The Bijbehara Massacre refers to an incident that took place between unarmed Kashmiri protestors and the 74th Battalion Border Security Force (BSF) in the Indian administrated state of Jammu & Kashmir on October 22, 1993. The Indian Army fired on a crowd and killed 51 civilians in Bijbehara after protests erupted over the siege of the mosque in Hazratbal. India’s official version of events, that its army acted in self-defence when fired upon by militants, was rejected by Human Rights Watch citing the 1993 U.S. Department of State country report on human rights in India which said, “Despite government claims that the security forces were ambushed by militants, only one BSF sub inspector was injured.” Confusion surrounds the incident as the Indian Army was accused of the firing even when claiming it was the 74th Battalion of the Border security Force that was involved.The number of reported dead and wounded vary by source. Amnesty International reported that at least 51 people died and 200 were wounded on that day, which included incidents in Srinagar and Bijbehara. The UN Refugee Agency reported 35 dead and about 76 wounded, citing news reports in The Times. The Times of India reported 37 dead.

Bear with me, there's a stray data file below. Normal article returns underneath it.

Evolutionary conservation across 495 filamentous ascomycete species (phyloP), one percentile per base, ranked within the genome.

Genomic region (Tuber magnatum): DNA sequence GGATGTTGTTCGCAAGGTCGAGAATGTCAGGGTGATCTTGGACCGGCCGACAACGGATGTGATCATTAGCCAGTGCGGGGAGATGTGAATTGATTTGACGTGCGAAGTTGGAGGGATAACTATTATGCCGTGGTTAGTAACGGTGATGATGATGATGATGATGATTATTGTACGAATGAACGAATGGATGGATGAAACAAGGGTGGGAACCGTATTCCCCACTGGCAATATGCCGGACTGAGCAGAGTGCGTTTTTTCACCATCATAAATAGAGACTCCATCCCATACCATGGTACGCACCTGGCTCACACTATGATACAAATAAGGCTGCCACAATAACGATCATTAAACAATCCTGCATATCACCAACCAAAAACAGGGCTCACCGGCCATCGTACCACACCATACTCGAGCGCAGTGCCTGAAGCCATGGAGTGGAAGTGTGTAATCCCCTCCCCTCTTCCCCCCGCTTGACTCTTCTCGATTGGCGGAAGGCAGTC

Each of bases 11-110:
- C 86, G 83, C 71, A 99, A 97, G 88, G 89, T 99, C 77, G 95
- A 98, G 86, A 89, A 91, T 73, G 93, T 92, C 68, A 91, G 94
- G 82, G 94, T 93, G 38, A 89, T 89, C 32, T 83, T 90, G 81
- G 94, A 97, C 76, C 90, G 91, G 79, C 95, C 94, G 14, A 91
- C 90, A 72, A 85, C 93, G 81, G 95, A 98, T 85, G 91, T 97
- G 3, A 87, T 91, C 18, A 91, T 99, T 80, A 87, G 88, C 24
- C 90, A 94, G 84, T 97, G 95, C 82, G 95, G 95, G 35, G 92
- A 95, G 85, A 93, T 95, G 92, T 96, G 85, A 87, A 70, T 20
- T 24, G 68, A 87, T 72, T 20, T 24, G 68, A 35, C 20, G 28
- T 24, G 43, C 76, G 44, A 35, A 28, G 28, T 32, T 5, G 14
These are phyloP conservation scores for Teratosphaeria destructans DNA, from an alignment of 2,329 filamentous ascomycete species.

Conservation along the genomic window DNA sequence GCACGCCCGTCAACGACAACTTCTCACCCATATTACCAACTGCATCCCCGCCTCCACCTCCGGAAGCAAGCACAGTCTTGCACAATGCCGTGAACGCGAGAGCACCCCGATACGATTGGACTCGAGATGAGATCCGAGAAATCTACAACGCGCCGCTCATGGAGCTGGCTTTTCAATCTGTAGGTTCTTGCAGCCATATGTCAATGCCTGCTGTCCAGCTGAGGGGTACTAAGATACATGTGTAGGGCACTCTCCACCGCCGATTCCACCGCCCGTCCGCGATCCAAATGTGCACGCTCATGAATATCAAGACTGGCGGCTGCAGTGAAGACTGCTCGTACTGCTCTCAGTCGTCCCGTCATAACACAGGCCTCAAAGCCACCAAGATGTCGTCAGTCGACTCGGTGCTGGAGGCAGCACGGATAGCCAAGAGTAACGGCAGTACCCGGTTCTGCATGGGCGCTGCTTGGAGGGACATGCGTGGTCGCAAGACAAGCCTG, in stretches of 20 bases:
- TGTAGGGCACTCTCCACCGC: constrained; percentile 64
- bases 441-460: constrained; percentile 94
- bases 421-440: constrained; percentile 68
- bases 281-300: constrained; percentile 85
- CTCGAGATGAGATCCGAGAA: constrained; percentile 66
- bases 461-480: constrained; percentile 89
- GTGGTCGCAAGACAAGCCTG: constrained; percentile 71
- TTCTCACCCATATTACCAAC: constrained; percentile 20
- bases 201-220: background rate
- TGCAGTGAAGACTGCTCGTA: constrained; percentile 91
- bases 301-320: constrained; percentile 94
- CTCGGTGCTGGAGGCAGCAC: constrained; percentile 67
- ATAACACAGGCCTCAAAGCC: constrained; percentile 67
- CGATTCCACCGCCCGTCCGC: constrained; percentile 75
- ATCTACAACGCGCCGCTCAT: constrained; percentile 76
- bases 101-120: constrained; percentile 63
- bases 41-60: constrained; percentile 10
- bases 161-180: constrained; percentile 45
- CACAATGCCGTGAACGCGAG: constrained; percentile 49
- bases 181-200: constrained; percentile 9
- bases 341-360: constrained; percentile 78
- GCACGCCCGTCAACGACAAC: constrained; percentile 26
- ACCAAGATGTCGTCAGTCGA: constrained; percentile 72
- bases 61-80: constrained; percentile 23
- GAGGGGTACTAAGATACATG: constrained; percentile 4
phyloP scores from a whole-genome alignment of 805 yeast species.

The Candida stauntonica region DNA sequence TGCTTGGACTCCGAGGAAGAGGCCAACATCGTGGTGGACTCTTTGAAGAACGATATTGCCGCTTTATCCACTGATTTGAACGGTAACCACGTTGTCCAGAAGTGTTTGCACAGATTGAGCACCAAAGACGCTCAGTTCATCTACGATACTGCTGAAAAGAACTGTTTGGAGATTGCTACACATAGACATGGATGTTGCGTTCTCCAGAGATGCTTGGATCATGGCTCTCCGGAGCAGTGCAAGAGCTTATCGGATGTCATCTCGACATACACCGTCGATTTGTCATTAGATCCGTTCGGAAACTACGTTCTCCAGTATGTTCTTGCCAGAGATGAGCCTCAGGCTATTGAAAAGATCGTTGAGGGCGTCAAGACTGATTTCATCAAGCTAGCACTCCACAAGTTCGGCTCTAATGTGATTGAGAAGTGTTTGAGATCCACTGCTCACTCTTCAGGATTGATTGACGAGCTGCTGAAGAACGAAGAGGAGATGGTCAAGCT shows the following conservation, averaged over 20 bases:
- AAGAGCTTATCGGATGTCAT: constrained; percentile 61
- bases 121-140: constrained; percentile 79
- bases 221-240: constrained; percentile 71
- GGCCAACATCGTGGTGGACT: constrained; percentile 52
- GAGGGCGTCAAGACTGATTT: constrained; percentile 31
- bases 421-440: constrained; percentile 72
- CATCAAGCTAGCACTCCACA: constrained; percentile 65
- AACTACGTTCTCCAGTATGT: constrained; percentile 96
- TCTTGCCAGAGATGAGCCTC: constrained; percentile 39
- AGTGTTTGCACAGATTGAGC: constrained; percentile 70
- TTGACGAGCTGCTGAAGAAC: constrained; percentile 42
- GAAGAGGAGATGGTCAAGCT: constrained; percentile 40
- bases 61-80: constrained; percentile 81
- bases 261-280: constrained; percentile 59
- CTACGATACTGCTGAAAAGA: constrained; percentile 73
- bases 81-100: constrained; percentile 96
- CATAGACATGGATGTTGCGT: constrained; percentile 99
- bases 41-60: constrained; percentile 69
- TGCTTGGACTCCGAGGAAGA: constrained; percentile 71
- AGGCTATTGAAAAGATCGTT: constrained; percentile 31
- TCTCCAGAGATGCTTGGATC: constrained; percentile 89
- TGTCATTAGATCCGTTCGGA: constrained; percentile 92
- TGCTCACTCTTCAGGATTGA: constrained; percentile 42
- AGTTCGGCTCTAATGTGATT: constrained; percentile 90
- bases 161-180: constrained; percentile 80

The Indian government conducted two official enquiries and the National Human Rights Commission of India (NHRC) conducted a third. In March 1994 the government indicted the Border Security Force (BSF) for firing into the crowd “without provocation” and charged 13 BSF officers with murder. A nonpublic General Security Force Court trial conducted in 1996 led to their acquittal.
When the NHRC sought to examine the transcripts of the trials in order to satisfy itself that the BSF had made a genuine attempt to secure convictions, the Vajpayee government refused. The NHRC then moved the Supreme Court for a review. In September 2000, the NHRC dismissed the case.
On September 10, 2007 the Jammu and Kashmir High Court ordered the state government to pay restitution to the victims’ families.